All modules can be combined towards the BSc(Hons) degree. Level 1 modules (equivalent to Year 1 of a full-time degree) can be combined towards a Certificate of Higher Education, while the addition of the Level 2 modules (equivalent to Year 2 of a full-time degree) can lead to a Diploma of Higher Education. Some modules are prerequisites for other modules, and students must complete study at lower levels before progressing to higher levels. Not all modules run every year. The Level 3 modules (equivalent to Year 3 of a full-time degree) are only available on the BSc(Hons) degree programme.
To read about the course in more depth, please download the programme specification.
Our distance-learning courses in Astronomy are recognised by the Institute of Physics (IOP) and endorsed by the Royal Astronomical Society (RAS).
The course materials, assessments and other resources are provided online via the University's e-learning facility, with bandwidth-hungry material provided on CD-ROM. Tutorial support is available by telephone, by email via a dedicated address or online using the e-learning facility. You can interact with tutors and each other online and assessed work is returned after marking with extensive, supportive feedback. While most of the modules have no attendance requirement, an optional observatory weekend is offered, and staff attend astronomy fairs around the country. Every module has a dedicated tutor, supported by one or more other tutors and the course leader for all the Astronomy programmes.
All assessment is completed from home, with no need to attend exam centres. Course work includes question sheets, essays & reports on practical work. Practical work includes naked eye observing, data analysis & experiments suitable for the home.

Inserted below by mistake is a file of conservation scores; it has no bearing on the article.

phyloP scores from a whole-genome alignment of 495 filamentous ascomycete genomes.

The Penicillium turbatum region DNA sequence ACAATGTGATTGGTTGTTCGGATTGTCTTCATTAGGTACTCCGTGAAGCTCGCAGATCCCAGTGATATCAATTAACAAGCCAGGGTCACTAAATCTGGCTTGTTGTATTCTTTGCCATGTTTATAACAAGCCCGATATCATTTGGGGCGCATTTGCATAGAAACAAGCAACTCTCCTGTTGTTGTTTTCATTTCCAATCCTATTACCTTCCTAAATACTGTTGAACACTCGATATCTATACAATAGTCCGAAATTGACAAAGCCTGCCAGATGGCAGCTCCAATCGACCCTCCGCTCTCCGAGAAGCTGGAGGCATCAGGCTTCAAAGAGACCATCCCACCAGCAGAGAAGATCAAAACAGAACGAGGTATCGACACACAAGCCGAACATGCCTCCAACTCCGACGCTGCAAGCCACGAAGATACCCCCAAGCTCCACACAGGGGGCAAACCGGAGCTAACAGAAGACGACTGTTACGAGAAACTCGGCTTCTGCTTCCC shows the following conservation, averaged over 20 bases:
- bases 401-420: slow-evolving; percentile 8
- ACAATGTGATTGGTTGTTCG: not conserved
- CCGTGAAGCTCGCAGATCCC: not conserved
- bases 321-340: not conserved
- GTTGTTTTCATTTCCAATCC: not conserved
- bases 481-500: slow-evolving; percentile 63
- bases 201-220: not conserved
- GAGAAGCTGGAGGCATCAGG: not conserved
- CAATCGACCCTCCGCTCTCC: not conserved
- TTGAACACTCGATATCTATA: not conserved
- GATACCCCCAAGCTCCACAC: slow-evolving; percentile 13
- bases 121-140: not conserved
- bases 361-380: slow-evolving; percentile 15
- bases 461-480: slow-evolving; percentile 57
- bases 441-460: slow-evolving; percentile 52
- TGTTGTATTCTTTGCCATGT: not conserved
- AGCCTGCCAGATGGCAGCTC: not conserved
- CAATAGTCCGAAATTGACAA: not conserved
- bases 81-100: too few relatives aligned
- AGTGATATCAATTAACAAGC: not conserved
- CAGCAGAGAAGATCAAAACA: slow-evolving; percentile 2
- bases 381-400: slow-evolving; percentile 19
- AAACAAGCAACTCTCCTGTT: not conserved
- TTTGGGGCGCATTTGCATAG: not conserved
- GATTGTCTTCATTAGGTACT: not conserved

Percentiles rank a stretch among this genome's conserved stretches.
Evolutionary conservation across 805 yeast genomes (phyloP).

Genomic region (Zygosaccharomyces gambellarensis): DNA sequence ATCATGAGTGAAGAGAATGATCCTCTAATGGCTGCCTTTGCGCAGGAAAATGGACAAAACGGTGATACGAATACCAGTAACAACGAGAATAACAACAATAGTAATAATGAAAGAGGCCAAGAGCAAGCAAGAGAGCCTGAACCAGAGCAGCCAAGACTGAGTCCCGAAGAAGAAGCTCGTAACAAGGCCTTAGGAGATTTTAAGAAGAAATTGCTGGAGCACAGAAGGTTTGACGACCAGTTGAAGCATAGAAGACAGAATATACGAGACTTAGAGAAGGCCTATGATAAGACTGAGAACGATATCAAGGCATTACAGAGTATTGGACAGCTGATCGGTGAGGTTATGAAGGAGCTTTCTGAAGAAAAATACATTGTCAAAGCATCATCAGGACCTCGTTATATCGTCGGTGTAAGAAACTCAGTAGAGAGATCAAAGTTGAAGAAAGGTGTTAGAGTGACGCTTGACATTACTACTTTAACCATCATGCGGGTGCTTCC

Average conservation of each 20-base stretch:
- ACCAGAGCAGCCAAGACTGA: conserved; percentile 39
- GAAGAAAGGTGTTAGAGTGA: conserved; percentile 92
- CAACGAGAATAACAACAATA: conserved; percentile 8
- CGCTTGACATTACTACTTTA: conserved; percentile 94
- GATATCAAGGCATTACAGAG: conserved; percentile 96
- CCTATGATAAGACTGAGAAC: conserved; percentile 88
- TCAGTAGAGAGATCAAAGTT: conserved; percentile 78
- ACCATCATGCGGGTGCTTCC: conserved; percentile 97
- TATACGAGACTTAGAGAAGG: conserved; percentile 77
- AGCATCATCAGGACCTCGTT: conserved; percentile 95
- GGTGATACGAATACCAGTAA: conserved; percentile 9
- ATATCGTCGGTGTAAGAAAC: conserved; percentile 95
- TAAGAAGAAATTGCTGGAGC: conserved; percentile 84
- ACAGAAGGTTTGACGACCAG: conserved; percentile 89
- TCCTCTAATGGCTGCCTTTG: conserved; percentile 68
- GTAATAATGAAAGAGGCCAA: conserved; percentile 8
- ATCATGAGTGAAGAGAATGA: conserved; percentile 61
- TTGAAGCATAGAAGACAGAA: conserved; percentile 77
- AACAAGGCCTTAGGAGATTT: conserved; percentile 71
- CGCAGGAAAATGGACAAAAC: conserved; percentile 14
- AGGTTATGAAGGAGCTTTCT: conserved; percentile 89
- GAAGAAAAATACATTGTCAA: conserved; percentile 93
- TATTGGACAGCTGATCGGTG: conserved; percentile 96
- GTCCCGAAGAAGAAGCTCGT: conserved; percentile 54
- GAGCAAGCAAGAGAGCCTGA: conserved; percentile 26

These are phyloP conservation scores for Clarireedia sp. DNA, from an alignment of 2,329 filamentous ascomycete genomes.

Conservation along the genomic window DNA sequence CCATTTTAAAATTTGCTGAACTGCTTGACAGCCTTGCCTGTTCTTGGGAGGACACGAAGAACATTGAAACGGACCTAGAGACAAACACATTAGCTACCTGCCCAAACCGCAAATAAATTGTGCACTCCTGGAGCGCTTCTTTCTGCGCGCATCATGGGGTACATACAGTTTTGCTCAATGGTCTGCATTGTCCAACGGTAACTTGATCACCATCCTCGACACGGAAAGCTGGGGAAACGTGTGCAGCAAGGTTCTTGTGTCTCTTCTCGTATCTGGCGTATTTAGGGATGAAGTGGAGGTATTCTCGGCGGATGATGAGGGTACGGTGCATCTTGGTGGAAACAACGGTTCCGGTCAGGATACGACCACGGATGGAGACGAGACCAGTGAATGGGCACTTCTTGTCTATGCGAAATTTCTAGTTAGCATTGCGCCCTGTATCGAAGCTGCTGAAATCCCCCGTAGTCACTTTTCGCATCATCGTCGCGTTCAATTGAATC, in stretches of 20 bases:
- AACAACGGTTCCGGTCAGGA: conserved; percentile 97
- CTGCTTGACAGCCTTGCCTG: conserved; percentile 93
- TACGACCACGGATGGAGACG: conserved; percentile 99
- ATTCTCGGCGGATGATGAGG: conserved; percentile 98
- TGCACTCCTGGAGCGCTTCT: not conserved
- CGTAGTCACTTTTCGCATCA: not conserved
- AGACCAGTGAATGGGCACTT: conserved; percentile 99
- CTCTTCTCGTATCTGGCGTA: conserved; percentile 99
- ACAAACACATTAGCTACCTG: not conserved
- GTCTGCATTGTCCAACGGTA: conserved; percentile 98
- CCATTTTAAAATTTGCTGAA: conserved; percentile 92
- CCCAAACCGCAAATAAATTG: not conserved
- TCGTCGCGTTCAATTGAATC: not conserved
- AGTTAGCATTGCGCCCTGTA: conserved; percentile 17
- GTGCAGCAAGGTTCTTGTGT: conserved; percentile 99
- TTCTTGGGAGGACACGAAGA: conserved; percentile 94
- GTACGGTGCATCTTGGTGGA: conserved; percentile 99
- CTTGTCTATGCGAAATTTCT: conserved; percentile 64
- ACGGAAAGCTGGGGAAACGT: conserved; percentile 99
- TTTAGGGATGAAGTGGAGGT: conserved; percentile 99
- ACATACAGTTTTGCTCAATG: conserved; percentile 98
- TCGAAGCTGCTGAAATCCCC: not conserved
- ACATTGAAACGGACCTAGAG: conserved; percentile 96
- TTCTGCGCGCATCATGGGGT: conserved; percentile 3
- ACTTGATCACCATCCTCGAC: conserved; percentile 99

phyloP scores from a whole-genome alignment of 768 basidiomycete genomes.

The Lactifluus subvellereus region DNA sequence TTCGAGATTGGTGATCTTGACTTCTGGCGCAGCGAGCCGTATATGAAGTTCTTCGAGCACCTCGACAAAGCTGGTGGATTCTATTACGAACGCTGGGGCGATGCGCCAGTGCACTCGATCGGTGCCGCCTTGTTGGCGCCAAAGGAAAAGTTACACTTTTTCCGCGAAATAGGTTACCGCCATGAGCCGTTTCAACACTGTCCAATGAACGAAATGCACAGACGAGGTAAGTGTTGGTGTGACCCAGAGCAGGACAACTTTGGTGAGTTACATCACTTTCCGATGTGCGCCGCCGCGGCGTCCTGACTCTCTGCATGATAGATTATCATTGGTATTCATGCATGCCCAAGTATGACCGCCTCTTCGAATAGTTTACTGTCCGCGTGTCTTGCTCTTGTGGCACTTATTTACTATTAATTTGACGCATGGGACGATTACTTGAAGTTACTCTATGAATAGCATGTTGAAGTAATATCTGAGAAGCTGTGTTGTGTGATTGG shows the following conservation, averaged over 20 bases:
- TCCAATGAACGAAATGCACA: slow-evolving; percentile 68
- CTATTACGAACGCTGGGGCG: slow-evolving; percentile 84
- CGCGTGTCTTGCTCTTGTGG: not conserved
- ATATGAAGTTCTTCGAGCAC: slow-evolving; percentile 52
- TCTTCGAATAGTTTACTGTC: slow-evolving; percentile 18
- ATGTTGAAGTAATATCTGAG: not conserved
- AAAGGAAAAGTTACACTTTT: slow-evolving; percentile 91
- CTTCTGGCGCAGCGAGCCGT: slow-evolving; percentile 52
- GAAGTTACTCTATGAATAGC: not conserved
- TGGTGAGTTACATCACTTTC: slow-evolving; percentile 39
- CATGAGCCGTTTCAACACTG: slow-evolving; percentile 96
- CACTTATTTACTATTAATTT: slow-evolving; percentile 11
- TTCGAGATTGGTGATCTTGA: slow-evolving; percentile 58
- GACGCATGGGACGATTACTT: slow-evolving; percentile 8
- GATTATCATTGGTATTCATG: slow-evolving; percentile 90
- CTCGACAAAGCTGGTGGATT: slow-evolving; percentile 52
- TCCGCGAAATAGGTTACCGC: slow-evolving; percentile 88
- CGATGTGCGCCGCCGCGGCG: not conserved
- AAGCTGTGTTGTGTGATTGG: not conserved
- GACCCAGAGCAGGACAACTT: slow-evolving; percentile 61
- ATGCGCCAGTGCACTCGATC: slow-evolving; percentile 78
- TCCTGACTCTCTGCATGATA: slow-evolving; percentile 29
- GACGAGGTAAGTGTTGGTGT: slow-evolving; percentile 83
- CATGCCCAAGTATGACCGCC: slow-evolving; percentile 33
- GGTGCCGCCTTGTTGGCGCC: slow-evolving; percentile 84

Please apply via www.studyastronomy.com , following the guidance there for online applications. Applications typically open in February and close in September for courses staring in October of each year.
Start with one of our Entry Point certificates, entry to the BSc(Hons) degree programme is generally via prior study of one of the smaller awards (e.g. the Certificate of Higher Education in Astronomy). Those with recent A Levels may apply for direct entry to the degree programme. APL from other institutes, such as the Open University and University College London has been accepted in the past.
Most of our distance-learning Astronomy students have a passionate interest in the subject, and those completing the degree course can go on to further study, teaching, or work in an observatory. Other possible careers include science communication and public outreach.
Since the programme started, UCLan has helped many students achieve their degree in Astronomy. Some go on to further study in the area, for example, one of our graduates has gone on to complete a Master’s degree and undertake a PhD in Astronomy in South Africa.
I have never done a distance learning course before and found it most enjoyable if challenging.
The University has its own observatory, the Alston Observatory, one of the largest teaching observatories in the UK. It is used weekly by Year 1 students on all degrees, and throughout the Astrophysics degrees, and enables you to make real astronomical observations.